Late missed FG spoils Bengals QB Joe Burrow's NFL debut

Cincinnati did just about all it could to force overtime.

An impressive late-game drive set the stage for a 31-yard field goal that would’ve locked the Bengals and Chargers in a 16-all tie.

Seven seconds was all that remained on the clock and, once the ball left kicker Randy Bullock’s foot, it quickly became clear that those ticks would be the last of the game. Bullock doubled over almost instantly, appearing to be in considerable pain as the ball sailed wide right, giving L.A. the win.

“I let the team down and I’m really disappointed,” said Bullock postgame after revealing a left calf cramp impacted his kicking motion, according to ESPN.

The optics of the moment makes Bullock the most-glaring cause for the loss but, as we know, outcomes are decided by more than a single play. Looking back on the events that led to the ill-fated kick, Joe Burrow chose to examine the afternoon as a whole rather than blame it on the closing moments.

“I thought we played well enough on that particular drive to put it in the endzone and then they made the call. Not sure what happened on the kick but it doesn’t matter what happened on the kick, we should’ve put ’em away a lot of times before that. … A lot of different plays affected the game,” Burrow told reporters.

Over the last 3:08 of the game, Burrow displayed a demeanor well beyond his years. Playing under the gun with no timeouts, the prized rookie QB led a 14-play, 84-yard drive — their longest of the day — to give Cincy two shots at ending it. The first came on a play to AJ Green, which is the call Burrow was referring to.

Burrow hit Green in the endzone on first-and-third from the LAC 3 with 12 seconds left in regulation to take the lead. Unfortunately, the play was nullified after the refs determined Green pushed off to create separation from Chargers corner Casey Hayward as the two jockeyed for position.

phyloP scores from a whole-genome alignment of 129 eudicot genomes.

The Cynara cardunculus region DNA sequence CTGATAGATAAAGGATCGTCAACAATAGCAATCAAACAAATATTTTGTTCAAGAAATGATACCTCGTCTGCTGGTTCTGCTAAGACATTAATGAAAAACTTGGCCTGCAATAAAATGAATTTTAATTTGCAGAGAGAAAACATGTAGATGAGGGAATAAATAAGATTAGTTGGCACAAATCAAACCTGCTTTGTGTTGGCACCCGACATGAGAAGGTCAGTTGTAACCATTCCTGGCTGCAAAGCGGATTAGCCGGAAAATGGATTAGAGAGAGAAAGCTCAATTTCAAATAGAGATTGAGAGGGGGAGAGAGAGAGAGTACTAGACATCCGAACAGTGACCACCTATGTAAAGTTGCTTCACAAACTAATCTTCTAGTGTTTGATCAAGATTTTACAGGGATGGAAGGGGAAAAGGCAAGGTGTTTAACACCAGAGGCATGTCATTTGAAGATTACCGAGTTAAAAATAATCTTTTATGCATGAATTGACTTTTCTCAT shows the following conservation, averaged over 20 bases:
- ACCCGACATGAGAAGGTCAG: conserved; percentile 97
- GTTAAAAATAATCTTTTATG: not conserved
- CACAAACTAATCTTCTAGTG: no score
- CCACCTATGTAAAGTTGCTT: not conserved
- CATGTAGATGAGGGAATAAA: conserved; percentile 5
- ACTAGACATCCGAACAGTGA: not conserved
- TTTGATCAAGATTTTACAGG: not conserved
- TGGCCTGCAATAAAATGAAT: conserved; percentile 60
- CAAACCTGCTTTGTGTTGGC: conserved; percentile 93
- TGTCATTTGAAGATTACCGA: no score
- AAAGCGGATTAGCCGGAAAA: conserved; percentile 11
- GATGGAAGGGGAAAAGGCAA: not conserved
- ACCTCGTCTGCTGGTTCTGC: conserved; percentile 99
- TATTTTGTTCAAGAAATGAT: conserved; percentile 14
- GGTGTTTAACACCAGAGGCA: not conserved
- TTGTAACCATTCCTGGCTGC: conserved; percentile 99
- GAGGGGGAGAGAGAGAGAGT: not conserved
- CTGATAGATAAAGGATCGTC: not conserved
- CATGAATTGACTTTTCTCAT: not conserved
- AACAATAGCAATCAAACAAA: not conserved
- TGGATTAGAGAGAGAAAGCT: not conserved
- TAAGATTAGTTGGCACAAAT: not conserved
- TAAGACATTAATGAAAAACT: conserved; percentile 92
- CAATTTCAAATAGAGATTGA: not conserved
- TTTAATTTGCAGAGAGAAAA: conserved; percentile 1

It was as much of a bang-bang play as you’d ever see that late in the game, and it was a situation that influenced Zac Taylor, who also took into account how often L.A.’s pass rush got to Burrow for much of the game, to go for three rather than six. 

“Just getting bumped back there with the rush that they can get you with, if you don’t get the ball in the endzone and you take a sack there, the game’s over. And you want to get a chance to tie it,” Taylor said postgame. “We felt like we had great momentum heading into overtime. It can go either way sometimes, just felt like we had great momentum, let’s kick the field goal and go win in overtime.”

Despite the heartbreaking loss, the Bengals should be encouraged by the guts Burrow displayed in crunch time. Rather than show frustration after tossing an interception on the previous drive, the young signal-caller shook it off and moved onto the next play, something his go-to wideout loved to see.

“It’s unbelievable. That guy don’t flinch,” Green said, per ESPN. “The way he handled himself on that last drive was unbelievable. … We have a special one in Joe.”

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